I decided to have her spend time in America, and take the route of falling in love with an escaped slave named Sebastien. I did a lot of research into the Slave Trade and used some of the real names of the people who took part in the Underground Railroad. There is a wealth of information on the internet, even down to who went were, during those years.


The seventh draft, inspired by the kind encouragement of members of a writing group I attended on West St, had the introduction of modern day, alien and future sections. Aella’s past in her home, her interaction with a character named Serena, and a character from Basilica’s future called Paute providing a large section of the plot.


Despite having a number of people who had been positive and reassuring about the quality of what I was writing, I still was a long way from finishing it. I’m one of those that need strict deadlines, and that’s why I’m glad that a recently made friend Erol gave me a solid deadline of the 1st April. It was that and the fact that he kept asking at regular intervals, how far along I was, that made me change the book. It gave me the will and the drive to finish it.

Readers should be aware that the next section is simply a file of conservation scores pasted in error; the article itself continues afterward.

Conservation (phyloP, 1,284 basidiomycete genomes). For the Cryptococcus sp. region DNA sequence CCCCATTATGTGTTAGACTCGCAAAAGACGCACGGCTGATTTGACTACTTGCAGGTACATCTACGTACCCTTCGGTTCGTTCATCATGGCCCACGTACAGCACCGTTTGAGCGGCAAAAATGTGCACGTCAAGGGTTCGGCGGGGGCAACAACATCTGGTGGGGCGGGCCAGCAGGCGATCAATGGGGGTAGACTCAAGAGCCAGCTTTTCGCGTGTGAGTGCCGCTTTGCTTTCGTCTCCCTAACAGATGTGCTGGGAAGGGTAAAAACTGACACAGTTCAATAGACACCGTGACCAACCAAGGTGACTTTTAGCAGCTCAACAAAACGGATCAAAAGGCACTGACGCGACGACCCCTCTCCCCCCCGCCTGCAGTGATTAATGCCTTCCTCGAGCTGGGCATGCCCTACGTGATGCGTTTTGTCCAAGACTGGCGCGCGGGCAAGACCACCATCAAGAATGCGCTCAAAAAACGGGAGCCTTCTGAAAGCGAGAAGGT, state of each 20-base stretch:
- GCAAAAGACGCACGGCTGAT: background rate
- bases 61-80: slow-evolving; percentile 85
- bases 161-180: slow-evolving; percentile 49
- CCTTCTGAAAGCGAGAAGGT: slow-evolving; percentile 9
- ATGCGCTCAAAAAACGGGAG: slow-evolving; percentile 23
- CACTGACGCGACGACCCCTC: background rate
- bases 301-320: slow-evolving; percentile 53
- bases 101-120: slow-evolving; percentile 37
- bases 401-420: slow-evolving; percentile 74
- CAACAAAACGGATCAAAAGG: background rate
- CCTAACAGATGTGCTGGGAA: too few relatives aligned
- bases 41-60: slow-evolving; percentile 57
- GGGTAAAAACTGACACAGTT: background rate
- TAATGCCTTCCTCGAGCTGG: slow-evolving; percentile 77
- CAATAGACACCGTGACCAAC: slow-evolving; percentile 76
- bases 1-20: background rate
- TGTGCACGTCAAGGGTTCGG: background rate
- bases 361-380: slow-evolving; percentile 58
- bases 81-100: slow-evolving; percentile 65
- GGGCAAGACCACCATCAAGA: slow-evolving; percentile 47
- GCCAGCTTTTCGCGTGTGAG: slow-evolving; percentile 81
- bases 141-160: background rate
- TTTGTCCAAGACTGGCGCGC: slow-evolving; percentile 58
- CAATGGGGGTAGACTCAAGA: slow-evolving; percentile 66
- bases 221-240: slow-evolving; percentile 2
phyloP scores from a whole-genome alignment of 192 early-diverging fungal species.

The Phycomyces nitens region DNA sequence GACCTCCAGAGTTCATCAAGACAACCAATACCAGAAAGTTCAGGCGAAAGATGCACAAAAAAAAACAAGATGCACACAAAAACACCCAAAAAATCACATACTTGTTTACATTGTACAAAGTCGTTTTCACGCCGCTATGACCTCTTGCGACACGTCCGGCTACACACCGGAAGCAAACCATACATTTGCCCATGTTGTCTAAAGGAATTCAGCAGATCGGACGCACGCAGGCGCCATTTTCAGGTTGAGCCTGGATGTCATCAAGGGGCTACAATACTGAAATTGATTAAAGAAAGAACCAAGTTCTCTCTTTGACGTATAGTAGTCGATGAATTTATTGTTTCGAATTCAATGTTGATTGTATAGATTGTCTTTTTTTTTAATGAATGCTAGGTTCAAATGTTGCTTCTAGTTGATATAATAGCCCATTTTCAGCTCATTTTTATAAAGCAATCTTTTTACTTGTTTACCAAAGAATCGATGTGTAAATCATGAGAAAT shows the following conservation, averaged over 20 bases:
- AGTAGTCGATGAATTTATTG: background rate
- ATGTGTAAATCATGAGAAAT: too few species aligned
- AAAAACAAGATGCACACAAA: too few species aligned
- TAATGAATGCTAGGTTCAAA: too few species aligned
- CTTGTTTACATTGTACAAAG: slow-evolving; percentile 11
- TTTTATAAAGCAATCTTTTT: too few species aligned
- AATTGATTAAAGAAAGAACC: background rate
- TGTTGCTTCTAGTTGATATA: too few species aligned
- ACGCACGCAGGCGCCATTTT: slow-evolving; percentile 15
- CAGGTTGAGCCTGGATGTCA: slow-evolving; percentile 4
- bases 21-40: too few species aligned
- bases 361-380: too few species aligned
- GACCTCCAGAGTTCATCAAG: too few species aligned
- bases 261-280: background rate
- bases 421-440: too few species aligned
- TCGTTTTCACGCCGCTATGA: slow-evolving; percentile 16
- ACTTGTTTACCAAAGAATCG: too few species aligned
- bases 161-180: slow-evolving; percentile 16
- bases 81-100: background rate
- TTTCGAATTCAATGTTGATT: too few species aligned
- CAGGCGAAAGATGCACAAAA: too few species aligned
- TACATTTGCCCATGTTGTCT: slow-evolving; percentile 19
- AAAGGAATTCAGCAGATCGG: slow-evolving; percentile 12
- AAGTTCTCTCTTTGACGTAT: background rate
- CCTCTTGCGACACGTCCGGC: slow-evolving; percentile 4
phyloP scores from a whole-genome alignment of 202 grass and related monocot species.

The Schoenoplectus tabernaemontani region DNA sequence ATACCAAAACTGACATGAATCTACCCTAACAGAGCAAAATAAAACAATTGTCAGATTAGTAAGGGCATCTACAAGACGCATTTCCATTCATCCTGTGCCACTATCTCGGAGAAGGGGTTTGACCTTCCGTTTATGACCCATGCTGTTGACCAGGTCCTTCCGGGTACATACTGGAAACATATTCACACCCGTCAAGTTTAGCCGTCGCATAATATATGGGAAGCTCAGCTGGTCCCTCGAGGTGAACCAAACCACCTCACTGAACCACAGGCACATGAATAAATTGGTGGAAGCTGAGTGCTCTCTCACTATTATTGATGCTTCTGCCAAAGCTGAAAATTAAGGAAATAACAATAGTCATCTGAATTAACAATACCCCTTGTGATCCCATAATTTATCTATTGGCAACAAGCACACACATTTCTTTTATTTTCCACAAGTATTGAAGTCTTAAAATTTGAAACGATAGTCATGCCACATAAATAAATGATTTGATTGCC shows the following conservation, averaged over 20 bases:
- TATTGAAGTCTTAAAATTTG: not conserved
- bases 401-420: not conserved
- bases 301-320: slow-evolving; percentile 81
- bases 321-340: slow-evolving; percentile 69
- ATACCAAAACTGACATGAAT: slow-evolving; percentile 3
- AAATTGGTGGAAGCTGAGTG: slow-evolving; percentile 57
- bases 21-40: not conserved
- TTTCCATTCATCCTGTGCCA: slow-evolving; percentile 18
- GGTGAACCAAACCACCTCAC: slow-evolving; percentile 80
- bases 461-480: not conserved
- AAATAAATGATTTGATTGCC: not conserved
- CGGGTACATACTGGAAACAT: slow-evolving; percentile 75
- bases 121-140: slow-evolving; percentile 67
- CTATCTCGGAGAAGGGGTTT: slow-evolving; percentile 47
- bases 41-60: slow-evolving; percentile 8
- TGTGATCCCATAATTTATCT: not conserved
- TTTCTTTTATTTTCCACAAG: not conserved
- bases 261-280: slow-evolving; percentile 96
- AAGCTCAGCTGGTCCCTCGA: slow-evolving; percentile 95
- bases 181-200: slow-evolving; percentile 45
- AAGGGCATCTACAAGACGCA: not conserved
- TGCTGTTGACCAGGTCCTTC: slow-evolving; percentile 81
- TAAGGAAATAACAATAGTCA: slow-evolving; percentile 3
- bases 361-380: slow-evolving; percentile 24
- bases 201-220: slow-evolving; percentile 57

I opted to use a combination of a set of diary entries that I had written for a fictional couple beginning in the nineteen eighties, and tracking their development from friends, to lovers and then to parents. I used Aella, detailing one of her lifetimes. The character changes her appearance, her name and her connections each time that she dies, but retains her core characteristics. The diary entries were rewritten to include some of the events of Aella’s past lives, such as fighting in the battle of Megiddo. I created the characters of Luciano, Dawn and Mary, to be Aella’s children during that lifetime, and had Mary be the main point of view. The idea was to have Mary be the narrator during the present day sections, but have the voices of Jared and Sara relaying their thoughts through their diary entries.


I managed to complete the document well before the deadline and formatted it as best as I could. The act of uploading to Createspace was something that I’ve never done before, and I made a number of errors. The steps are clearly set out, but there are many different choices that any writers that choose to self-publish that way have to make. You have to choose the cover, the size of the book, the colour of the pages, where you want the book to be distributed, the price of a copy in various different countries such as America, UK, Ireland and elsewhere.


I accidentally just created kindle version for the first printing but then added a paperback copy.